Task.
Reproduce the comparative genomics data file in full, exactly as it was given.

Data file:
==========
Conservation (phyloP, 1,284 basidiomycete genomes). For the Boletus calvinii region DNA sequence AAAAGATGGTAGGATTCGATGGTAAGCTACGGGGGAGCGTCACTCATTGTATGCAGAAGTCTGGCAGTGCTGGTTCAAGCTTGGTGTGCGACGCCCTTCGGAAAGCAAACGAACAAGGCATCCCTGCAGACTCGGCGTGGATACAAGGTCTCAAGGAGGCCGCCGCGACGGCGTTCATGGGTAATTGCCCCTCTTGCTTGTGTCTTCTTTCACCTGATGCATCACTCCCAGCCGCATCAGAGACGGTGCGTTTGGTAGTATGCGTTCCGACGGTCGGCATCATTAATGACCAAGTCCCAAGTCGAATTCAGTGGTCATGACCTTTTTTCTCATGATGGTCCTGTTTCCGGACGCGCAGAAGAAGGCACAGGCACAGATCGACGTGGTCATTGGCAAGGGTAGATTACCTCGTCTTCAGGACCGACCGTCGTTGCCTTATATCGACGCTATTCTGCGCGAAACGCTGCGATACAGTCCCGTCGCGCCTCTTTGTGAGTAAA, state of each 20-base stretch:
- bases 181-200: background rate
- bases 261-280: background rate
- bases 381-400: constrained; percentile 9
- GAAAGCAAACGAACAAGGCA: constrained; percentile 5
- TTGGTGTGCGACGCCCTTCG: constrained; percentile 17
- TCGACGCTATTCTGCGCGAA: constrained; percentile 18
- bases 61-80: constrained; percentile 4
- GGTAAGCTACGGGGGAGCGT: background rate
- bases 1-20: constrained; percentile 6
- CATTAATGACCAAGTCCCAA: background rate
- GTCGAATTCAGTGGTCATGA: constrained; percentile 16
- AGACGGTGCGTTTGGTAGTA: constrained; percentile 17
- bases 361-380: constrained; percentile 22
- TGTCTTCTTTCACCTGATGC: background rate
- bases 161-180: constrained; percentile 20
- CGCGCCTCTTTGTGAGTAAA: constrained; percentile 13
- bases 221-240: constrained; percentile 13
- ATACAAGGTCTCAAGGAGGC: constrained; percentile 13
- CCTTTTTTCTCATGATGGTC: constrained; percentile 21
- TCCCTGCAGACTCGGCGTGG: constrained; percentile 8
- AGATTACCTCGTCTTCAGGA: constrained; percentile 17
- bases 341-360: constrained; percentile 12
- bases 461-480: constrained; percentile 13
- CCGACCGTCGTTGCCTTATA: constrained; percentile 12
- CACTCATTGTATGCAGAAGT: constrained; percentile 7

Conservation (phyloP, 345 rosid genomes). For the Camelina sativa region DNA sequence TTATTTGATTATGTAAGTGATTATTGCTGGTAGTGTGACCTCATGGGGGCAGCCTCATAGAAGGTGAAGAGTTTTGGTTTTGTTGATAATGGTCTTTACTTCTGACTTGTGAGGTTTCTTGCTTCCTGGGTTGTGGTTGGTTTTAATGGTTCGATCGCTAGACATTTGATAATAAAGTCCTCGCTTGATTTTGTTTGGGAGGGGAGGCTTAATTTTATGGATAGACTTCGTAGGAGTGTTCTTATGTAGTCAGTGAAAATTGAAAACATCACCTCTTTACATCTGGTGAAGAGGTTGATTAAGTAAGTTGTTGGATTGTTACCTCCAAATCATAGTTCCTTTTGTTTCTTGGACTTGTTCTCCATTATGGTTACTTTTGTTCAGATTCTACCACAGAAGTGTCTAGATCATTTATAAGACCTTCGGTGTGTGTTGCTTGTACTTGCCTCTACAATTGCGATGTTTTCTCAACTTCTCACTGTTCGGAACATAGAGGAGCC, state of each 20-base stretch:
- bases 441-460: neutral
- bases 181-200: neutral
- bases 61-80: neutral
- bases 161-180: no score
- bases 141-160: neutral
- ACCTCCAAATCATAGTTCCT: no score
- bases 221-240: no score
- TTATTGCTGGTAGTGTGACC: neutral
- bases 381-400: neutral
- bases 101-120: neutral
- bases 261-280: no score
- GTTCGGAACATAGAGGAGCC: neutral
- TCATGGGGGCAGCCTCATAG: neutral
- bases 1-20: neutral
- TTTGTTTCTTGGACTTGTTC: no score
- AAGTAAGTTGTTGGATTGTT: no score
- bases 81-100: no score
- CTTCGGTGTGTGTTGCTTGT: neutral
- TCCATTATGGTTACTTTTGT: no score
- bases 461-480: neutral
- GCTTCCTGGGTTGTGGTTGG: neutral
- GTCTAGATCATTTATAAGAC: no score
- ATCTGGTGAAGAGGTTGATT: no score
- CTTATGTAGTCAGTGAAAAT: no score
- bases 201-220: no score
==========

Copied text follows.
Conservation (phyloP, 1,284 basidiomycete genomes). For the Boletus calvinii region DNA sequence AAAAGATGGTAGGATTCGATGGTAAGCTACGGGGGAGCGTCACTCATTGTATGCAGAAGTCTGGCAGTGCTGGTTCAAGCTTGGTGTGCGACGCCCTTCGGAAAGCAAACGAACAAGGCATCCCTGCAGACTCGGCGTGGATACAAGGTCTCAAGGAGGCCGCCGCGACGGCGTTCATGGGTAATTGCCCCTCTTGCTTGTGTCTTCTTTCACCTGATGCATCACTCCCAGCCGCATCAGAGACGGTGCGTTTGGTAGTATGCGTTCCGACGGTCGGCATCATTAATGACCAAGTCCCAAGTCGAATTCAGTGGTCATGACCTTTTTTCTCATGATGGTCCTGTTTCCGGACGCGCAGAAGAAGGCACAGGCACAGATCGACGTGGTCATTGGCAAGGGTAGATTACCTCGTCTTCAGGACCGACCGTCGTTGCCTTATATCGACGCTATTCTGCGCGAAACGCTGCGATACAGTCCCGTCGCGCCTCTTTGTGAGTAAA, state of each 20-base stretch:
- bases 181-200: background rate
- bases 261-280: background rate
- bases 381-400: constrained; percentile 9
- GAAAGCAAACGAACAAGGCA: constrained; percentile 5
- TTGGTGTGCGACGCCCTTCG: constrained; percentile 17
- TCGACGCTATTCTGCGCGAA: constrained; percentile 18
- bases 61-80: constrained; percentile 4
- GGTAAGCTACGGGGGAGCGT: background rate
- bases 1-20: constrained; percentile 6
- CATTAATGACCAAGTCCCAA: background rate
- GTCGAATTCAGTGGTCATGA: constrained; percentile 16
- AGACGGTGCGTTTGGTAGTA: constrained; percentile 17
- bases 361-380: constrained; percentile 22
- TGTCTTCTTTCACCTGATGC: background rate
- bases 161-180: constrained; percentile 20
- CGCGCCTCTTTGTGAGTAAA: constrained; percentile 13
- bases 221-240: constrained; percentile 13
- ATACAAGGTCTCAAGGAGGC: constrained; percentile 13
- CCTTTTTTCTCATGATGGTC: constrained; percentile 21
- TCCCTGCAGACTCGGCGTGG: constrained; percentile 8
- AGATTACCTCGTCTTCAGGA: constrained; percentile 17
- bases 341-360: constrained; percentile 12
- bases 461-480: constrained; percentile 13
- CCGACCGTCGTTGCCTTATA: constrained; percentile 12
- CACTCATTGTATGCAGAAGT: constrained; percentile 7

Conservation (phyloP, 345 rosid genomes). For the Camelina sativa region DNA sequence TTATTTGATTATGTAAGTGATTATTGCTGGTAGTGTGACCTCATGGGGGCAGCCTCATAGAAGGTGAAGAGTTTTGGTTTTGTTGATAATGGTCTTTACTTCTGACTTGTGAGGTTTCTTGCTTCCTGGGTTGTGGTTGGTTTTAATGGTTCGATCGCTAGACATTTGATAATAAAGTCCTCGCTTGATTTTGTTTGGGAGGGGAGGCTTAATTTTATGGATAGACTTCGTAGGAGTGTTCTTATGTAGTCAGTGAAAATTGAAAACATCACCTCTTTACATCTGGTGAAGAGGTTGATTAAGTAAGTTGTTGGATTGTTACCTCCAAATCATAGTTCCTTTTGTTTCTTGGACTTGTTCTCCATTATGGTTACTTTTGTTCAGATTCTACCACAGAAGTGTCTAGATCATTTATAAGACCTTCGGTGTGTGTTGCTTGTACTTGCCTCTACAATTGCGATGTTTTCTCAACTTCTCACTGTTCGGAACATAGAGGAGCC, state of each 20-base stretch:
- bases 441-460: neutral
- bases 181-200: neutral
- bases 61-80: neutral
- bases 161-180: no score
- bases 141-160: neutral
- ACCTCCAAATCATAGTTCCT: no score
- bases 221-240: no score
- TTATTGCTGGTAGTGTGACC: neutral
- bases 381-400: neutral
- bases 101-120: neutral
- bases 261-280: no score
- GTTCGGAACATAGAGGAGCC: neutral
- TCATGGGGGCAGCCTCATAG: neutral
- bases 1-20: neutral
- TTTGTTTCTTGGACTTGTTC: no score
- AAGTAAGTTGTTGGATTGTT: no score
- bases 81-100: no score
- CTTCGGTGTGTGTTGCTTGT: neutral
- TCCATTATGGTTACTTTTGT: no score
- bases 461-480: neutral
- GCTTCCTGGGTTGTGGTTGG: neutral
- GTCTAGATCATTTATAAGAC: no score
- ATCTGGTGAAGAGGTTGATT: no score
- CTTATGTAGTCAGTGAAAAT: no score
- bases 201-220: no score